By achieving the desired process stability, a high yield is ensured. After device performance, yield improvement is often considered to be the next most critical goal in a manufacturing environment. Device-function requirements, along with process capability determine the level of qualified product. Reproducibility within upper and lower bounds, as described by statistical process control, is determined by many variables, including maintenance schedules and process stability (of gas flow, pressure, RF power and temperature, for example).
In this case, the reproducibility is attributed to a highly robust system and routine maintenance procedures. The tighter the capacitance distribution, the better the final product yield will be of devices with crucial characteristics such as high efficiency and high gain.
The batch deposition module used in this work was intended not only to provide SiNx films of the required quality, but also to increase throughput. To do this, it uses an appreciably larger chamber than is typical, and can, therefore, accommodate significantly more wafers in each batch. The two standard batch sizes are eight 100 mm-diameter wafers and five 150 mm-diameter wafers. Available on a cluster tool platform, the large-area PECVD batch system offers fully automated, cassette-to-cassette processing, and batches are loaded from the cassettes using a rotating indexer in the process chamber.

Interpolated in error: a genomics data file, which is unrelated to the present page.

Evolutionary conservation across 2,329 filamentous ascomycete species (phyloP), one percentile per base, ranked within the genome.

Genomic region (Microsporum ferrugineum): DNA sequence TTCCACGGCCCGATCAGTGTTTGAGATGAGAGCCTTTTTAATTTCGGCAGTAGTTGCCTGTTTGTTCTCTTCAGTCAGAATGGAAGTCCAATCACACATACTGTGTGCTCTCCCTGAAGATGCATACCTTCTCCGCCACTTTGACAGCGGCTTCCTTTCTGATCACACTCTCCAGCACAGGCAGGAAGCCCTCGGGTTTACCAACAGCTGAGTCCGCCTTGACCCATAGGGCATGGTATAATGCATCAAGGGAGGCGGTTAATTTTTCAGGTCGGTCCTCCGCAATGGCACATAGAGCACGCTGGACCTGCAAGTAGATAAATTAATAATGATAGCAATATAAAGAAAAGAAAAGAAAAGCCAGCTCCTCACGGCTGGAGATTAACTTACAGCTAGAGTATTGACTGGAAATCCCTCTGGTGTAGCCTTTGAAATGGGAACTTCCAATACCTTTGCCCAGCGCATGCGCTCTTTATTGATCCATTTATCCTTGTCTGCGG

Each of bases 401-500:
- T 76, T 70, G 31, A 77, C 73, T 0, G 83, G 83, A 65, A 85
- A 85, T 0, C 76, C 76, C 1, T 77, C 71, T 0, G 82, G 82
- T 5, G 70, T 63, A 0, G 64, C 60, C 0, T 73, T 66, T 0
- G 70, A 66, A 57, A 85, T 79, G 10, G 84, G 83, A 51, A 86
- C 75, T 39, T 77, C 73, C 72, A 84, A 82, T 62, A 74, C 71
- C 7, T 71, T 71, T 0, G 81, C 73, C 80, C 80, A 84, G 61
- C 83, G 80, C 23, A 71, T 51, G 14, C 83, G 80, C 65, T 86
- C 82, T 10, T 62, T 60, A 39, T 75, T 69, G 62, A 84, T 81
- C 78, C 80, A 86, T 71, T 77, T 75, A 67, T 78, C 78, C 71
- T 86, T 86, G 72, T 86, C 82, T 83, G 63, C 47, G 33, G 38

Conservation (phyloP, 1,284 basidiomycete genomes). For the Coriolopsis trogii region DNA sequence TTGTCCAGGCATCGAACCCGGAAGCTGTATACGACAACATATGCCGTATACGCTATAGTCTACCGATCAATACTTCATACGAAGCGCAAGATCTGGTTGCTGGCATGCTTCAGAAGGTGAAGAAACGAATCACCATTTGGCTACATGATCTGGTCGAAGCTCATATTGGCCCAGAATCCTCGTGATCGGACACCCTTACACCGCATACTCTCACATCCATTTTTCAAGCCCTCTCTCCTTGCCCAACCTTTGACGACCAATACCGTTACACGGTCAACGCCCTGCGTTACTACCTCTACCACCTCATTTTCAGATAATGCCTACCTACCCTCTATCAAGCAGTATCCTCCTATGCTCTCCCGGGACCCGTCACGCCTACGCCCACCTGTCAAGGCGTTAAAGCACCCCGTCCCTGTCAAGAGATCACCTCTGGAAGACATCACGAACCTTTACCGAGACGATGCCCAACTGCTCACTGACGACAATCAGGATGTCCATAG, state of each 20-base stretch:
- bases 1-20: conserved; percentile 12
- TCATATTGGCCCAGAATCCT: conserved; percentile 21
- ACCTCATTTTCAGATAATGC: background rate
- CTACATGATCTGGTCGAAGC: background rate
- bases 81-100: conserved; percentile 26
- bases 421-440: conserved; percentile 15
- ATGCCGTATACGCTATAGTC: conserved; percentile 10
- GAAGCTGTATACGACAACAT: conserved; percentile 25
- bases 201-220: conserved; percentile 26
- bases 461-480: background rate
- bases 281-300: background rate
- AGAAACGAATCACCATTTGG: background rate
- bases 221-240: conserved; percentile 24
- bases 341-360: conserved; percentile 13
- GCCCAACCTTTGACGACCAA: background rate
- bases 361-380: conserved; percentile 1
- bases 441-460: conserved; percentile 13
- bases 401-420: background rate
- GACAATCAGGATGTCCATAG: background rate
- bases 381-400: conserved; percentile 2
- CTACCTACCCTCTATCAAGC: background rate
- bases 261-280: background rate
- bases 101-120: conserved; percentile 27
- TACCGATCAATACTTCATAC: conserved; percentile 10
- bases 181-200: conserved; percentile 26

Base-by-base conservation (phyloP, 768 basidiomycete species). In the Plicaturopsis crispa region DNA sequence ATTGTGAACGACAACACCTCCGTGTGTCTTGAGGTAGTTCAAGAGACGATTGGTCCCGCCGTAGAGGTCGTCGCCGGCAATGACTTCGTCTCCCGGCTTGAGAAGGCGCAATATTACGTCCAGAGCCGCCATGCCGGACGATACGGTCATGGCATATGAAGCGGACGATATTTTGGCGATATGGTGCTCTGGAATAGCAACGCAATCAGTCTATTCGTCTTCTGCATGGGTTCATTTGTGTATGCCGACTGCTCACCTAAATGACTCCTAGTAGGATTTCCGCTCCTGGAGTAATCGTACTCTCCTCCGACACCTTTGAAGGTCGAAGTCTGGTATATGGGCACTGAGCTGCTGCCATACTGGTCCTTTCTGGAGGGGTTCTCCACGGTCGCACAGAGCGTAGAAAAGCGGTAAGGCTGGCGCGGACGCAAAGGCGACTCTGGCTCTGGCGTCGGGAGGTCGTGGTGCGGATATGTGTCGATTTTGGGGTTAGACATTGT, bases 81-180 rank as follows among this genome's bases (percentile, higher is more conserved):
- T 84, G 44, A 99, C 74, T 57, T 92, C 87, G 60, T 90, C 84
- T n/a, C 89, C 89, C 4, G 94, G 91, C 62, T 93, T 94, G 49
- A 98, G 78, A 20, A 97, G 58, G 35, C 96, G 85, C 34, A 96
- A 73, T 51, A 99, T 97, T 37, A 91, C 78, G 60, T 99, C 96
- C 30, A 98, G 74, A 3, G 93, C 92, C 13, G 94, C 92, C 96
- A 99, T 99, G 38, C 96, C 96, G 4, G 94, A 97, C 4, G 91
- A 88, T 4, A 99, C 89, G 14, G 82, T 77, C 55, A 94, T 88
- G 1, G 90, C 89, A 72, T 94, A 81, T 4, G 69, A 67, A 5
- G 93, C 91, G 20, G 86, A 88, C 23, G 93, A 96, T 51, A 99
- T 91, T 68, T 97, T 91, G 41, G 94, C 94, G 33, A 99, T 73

Equally important to the throughput figures used in cost-of-ownership calculations is the system s operational uptime. Figure 5 shows the uptime of four different batch PECVD systems recorded over a period of a year. Except for a single month on system 4, where the operational uptime dipped to 93%, the uptime performances were consistently above 95% with an average uptime of more than 98%. Scheduled maintenance time is counted as downtime, as described in the international semiconductor guidelines provided by Semi E10-0701. This preventative maintenance averaged approximately 2% of measured downtime per system over the reviewed period.
Interpreting these uptime figures requires at least a rudimentary understanding of the maintenance cycle and practices involved when using a batch deposition module. The PECVD reactor includes several features to maintain system cleanliness that all serve to enhance yield and minimize system downtime. For example, the chamber walls and the upper gas-distribution electrode of the reactor are heated to minimize particulate formation during SiNx deposition. As might be expected, SiNx is deposited on the wafer and also on exposed surfaces in the chamber. If this material were allowed to build up indefinitely, issues with process repeatability and particulate control would arise.